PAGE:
Testimony will continue Friday in a deadly child abuse case that exposed the failings of the Texas child protective services system.
Leiliana Wright, 4, spent her last day on Earth beaten and bound in a closet at her Grand Prairie home in March 2016, according to the testimony of her mother, Jeri Quezada, who has already pleaded guilty to her role in the incident. Wright died as a result of blunt force injuries to her head and stomach.
Grand Prairie police sergeant Brad Makovy was called to testify on Thursday.
Makovy was a child abuse detective who investigated the case in 2016.
Makovy was present for the autopsy conducted on the child and was asked to describe the body.
"It was the worst thing I've ever seen inflicted on a child," he said on the stand.
Quezada testified Wednesday against her former boyfriend, Charles Wayne Phifer, 36, who is charged with capital murder and, if convicted, faces the possibility of life in prison without the possibility of parole.
According to police, both mother and boyfriend were doing heroin and claimed the Lilly fell in the shower.
Quezada later told police Phifer was in the bathroom with the girl shortly before she fell.
"His voice coming from the bathroom saying something along the lines 'get you some of this' and then she's [Quezada] waking out of the bedroom, she sees Charles [Phifer] walking out of the bathroom and then she hears what she describes as a little tiny whiny, whimpering cry coming from the bathroom and it was not long after that that Leiliana had fallen in the shower," said Makovy recalling Quezada's claim to police.
The prosecution seeks to prove Lilly was beaten and tortured with a belt and bamboo switch by her mother's boyfriend.
Phifer is accused of tying the 4-year-old up in a closet in such a way she could not sit down.
He later allegedly lifted Lilly by the throat and throwing her into the closet with such force it left an indention all because she would not eat.
The girl had reportedly been sick and vomiting days before her death.
Police testified her mother left the girl in her boyfriend's care because she was growing frustrated with Lilly and needed 'a break.'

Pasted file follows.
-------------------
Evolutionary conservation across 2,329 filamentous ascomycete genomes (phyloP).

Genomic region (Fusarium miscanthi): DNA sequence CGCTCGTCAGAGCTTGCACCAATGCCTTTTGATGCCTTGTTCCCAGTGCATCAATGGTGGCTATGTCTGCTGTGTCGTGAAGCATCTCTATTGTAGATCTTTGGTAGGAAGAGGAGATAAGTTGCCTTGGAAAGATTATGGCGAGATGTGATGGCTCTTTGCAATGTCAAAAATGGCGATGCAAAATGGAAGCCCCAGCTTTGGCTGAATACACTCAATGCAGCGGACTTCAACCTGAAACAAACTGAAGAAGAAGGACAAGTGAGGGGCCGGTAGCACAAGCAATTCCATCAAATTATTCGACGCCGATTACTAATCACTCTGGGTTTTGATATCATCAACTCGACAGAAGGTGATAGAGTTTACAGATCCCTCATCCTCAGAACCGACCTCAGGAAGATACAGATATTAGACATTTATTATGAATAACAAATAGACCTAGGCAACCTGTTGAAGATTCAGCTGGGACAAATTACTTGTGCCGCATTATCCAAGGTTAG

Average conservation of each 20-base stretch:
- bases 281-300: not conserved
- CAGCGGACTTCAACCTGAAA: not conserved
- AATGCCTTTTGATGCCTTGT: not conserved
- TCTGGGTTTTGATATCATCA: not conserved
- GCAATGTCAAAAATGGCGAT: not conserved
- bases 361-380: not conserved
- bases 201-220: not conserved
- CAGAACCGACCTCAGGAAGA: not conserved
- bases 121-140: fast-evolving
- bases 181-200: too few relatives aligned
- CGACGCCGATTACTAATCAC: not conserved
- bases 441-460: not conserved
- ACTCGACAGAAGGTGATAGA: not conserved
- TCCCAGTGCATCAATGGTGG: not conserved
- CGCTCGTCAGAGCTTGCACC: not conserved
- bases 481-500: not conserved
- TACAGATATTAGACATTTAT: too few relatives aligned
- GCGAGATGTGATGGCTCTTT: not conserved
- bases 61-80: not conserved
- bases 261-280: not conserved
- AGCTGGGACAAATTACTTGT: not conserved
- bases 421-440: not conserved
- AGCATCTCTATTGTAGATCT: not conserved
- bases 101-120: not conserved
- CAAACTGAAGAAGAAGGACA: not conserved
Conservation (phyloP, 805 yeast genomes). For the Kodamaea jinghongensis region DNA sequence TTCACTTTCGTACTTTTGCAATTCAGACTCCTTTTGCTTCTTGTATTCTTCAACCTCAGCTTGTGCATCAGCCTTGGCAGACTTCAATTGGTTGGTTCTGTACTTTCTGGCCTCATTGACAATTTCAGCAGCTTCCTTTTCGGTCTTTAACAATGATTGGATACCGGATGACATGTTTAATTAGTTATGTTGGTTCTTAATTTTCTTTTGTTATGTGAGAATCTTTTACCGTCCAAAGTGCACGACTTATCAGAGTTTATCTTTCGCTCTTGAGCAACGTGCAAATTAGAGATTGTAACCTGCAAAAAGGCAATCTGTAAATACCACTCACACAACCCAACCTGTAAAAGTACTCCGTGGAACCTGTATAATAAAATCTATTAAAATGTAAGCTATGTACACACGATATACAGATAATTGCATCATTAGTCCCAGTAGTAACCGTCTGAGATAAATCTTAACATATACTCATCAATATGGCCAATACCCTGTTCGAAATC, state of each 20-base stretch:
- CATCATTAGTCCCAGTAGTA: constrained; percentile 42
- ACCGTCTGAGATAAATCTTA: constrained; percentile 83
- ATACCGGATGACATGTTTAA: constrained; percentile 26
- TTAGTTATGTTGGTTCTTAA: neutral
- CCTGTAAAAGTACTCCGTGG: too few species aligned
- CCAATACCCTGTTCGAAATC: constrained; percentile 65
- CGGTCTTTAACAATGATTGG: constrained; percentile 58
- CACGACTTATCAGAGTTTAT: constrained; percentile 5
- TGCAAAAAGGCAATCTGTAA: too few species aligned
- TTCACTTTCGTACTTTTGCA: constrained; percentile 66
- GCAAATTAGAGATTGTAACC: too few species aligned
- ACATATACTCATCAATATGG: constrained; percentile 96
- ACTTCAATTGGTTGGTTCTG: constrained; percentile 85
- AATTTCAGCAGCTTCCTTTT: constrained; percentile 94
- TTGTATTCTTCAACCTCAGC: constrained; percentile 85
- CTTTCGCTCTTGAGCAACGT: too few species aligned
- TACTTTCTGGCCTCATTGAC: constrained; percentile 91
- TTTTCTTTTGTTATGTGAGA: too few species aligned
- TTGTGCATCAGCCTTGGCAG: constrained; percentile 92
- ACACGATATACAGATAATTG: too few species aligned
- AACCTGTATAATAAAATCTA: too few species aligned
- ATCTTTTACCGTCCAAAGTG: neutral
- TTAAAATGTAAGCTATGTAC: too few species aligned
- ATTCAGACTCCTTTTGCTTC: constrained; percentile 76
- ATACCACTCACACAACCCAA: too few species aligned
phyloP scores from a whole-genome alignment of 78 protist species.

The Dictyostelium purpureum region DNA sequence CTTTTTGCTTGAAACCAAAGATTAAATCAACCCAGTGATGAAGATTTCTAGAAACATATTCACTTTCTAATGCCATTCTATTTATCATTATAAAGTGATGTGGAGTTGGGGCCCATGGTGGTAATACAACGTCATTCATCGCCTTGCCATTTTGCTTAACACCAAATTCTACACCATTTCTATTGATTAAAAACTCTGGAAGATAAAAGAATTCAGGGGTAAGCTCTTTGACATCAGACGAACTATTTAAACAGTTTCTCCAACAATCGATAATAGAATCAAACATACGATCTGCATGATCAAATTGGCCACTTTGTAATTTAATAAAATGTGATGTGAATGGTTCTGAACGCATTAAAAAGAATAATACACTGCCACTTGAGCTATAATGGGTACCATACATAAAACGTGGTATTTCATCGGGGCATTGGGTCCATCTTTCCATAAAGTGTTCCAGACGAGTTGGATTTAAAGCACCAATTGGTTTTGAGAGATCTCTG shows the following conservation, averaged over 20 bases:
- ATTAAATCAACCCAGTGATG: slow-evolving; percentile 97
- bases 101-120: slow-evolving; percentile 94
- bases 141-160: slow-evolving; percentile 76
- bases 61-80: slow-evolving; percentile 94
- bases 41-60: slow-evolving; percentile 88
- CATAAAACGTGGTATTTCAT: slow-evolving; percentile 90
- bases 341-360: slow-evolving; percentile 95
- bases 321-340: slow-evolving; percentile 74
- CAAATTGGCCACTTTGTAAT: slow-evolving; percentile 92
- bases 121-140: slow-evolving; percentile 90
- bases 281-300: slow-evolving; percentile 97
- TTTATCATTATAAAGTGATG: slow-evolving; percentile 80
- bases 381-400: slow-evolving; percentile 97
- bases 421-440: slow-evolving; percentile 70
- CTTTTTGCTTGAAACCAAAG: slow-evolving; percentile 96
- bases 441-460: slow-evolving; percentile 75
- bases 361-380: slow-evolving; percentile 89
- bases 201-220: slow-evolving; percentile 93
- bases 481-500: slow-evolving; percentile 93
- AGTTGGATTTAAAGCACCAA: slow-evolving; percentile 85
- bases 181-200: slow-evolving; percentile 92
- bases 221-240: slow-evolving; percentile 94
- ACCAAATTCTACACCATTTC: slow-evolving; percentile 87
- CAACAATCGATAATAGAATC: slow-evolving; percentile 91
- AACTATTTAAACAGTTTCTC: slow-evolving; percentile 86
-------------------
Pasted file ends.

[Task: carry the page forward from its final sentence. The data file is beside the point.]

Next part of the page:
Phifer's defense attorney pressed Quezada about her abuse against her daughter during the cross examination.
Steve Miller asked Quezada about information she provided to police in the days after her daughter's death.
"Do you remember in that interview telling detectives that you would kick your child as discipline and that you've done that somewhere between five and seven times," asked Miller.
"I don't remember," Quezada responded.
"You're not denying it," argued Miller.
"I don't remember what I said," she replied.
"Did you ever kick your child," he asked.
"If I did it was playingly in her butt, yes," she responded.
In another exchange, Miller pressed Quezada about her use of a bamboo stick on the little girl.
"Is that where you first admitted that you hit Lilly with a bamboo switch," Miller asked Quezada about a police interview.
"I don’t remember," she said.
"And that you did so because she wouldn’t eat. This was on the days of Friday and Saturday," he responded.
"I don’t know if I said it in that interview or not," she said.
"But you did admit that," he pressed.
"Yes, sir,” she said.
Months prior to Leiliana Wright’s death, her grandmother reported her concern that the child was being abused to the Texas Department of Family and Protective Services. The report included a photograph of Wright with a black eye.
In February 2016 a caseworker went to the home and found Leiliana Wright and her younger brother to be living with Quezada, a convicted felon who had a prior history of child abuse that was so concerning she had previously lost custody of her three older children. But the caseworker did not do a background check on the mother, and allowed the children to remain in her custody.
Following Wright’s death, that caseworker and a supervisor were fired, and an investigator on her case resigned their position.
Texas has led the nation in the number of children who have died as a result of child abuse for each of the past seven years, according to the United States Department of Health and Human Services.
The capital murder trial continues on Friday when the medical examiner is expected to testify.